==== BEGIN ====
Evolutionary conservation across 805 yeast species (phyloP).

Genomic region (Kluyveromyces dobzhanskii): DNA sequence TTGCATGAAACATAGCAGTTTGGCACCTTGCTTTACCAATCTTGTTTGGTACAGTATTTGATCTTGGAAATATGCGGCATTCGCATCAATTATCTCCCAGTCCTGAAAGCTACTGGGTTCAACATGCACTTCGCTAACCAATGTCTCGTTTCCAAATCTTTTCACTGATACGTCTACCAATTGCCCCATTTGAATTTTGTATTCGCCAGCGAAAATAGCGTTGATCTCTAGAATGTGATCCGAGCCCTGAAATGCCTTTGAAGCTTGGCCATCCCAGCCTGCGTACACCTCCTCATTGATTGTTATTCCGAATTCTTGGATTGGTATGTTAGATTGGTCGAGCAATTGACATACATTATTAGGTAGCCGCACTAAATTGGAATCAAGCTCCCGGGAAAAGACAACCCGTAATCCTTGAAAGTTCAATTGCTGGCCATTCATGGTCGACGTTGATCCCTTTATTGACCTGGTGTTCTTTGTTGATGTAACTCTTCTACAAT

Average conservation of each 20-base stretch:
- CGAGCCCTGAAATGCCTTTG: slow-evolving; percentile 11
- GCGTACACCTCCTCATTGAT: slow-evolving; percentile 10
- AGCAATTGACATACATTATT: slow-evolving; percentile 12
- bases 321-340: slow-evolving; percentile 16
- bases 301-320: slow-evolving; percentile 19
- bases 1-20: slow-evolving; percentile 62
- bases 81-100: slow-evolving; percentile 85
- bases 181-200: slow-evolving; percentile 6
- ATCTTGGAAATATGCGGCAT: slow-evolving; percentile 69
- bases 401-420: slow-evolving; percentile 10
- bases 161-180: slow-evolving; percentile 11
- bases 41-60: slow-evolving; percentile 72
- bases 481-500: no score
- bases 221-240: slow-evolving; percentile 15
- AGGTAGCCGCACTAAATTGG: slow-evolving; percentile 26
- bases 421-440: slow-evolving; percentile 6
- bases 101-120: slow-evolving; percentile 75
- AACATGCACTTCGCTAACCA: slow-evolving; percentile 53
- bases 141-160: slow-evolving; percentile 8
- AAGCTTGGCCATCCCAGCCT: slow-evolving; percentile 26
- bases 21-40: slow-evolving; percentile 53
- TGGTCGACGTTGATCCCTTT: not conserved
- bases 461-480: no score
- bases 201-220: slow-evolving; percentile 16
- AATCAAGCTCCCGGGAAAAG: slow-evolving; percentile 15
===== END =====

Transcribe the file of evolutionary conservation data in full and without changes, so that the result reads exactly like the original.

Evolutionary conservation across 805 yeast species (phyloP).

Genomic region (Kluyveromyces dobzhanskii): DNA sequence TTGCATGAAACATAGCAGTTTGGCACCTTGCTTTACCAATCTTGTTTGGTACAGTATTTGATCTTGGAAATATGCGGCATTCGCATCAATTATCTCCCAGTCCTGAAAGCTACTGGGTTCAACATGCACTTCGCTAACCAATGTCTCGTTTCCAAATCTTTTCACTGATACGTCTACCAATTGCCCCATTTGAATTTTGTATTCGCCAGCGAAAATAGCGTTGATCTCTAGAATGTGATCCGAGCCCTGAAATGCCTTTGAAGCTTGGCCATCCCAGCCTGCGTACACCTCCTCATTGATTGTTATTCCGAATTCTTGGATTGGTATGTTAGATTGGTCGAGCAATTGACATACATTATTAGGTAGCCGCACTAAATTGGAATCAAGCTCCCGGGAAAAGACAACCCGTAATCCTTGAAAGTTCAATTGCTGGCCATTCATGGTCGACGTTGATCCCTTTATTGACCTGGTGTTCTTTGTTGATGTAACTCTTCTACAAT

Average conservation of each 20-base stretch:
- CGAGCCCTGAAATGCCTTTG: slow-evolving; percentile 11
- GCGTACACCTCCTCATTGAT: slow-evolving; percentile 10
- AGCAATTGACATACATTATT: slow-evolving; percentile 12
- bases 321-340: slow-evolving; percentile 16
- bases 301-320: slow-evolving; percentile 19
- bases 1-20: slow-evolving; percentile 62
- bases 81-100: slow-evolving; percentile 85
- bases 181-200: slow-evolving; percentile 6
- ATCTTGGAAATATGCGGCAT: slow-evolving; percentile 69
- bases 401-420: slow-evolving; percentile 10
- bases 161-180: slow-evolving; percentile 11
- bases 41-60: slow-evolving; percentile 72
- bases 481-500: no score
- bases 221-240: slow-evolving; percentile 15
- AGGTAGCCGCACTAAATTGG: slow-evolving; percentile 26
- bases 421-440: slow-evolving; percentile 6
- bases 101-120: slow-evolving; percentile 75
- AACATGCACTTCGCTAACCA: slow-evolving; percentile 53
- bases 141-160: slow-evolving; percentile 8
- AAGCTTGGCCATCCCAGCCT: slow-evolving; percentile 26
- bases 21-40: slow-evolving; percentile 53
- TGGTCGACGTTGATCCCTTT: not conserved
- bases 461-480: no score
- bases 201-220: slow-evolving; percentile 16
- AATCAAGCTCCCGGGAAAAG: slow-evolving; percentile 15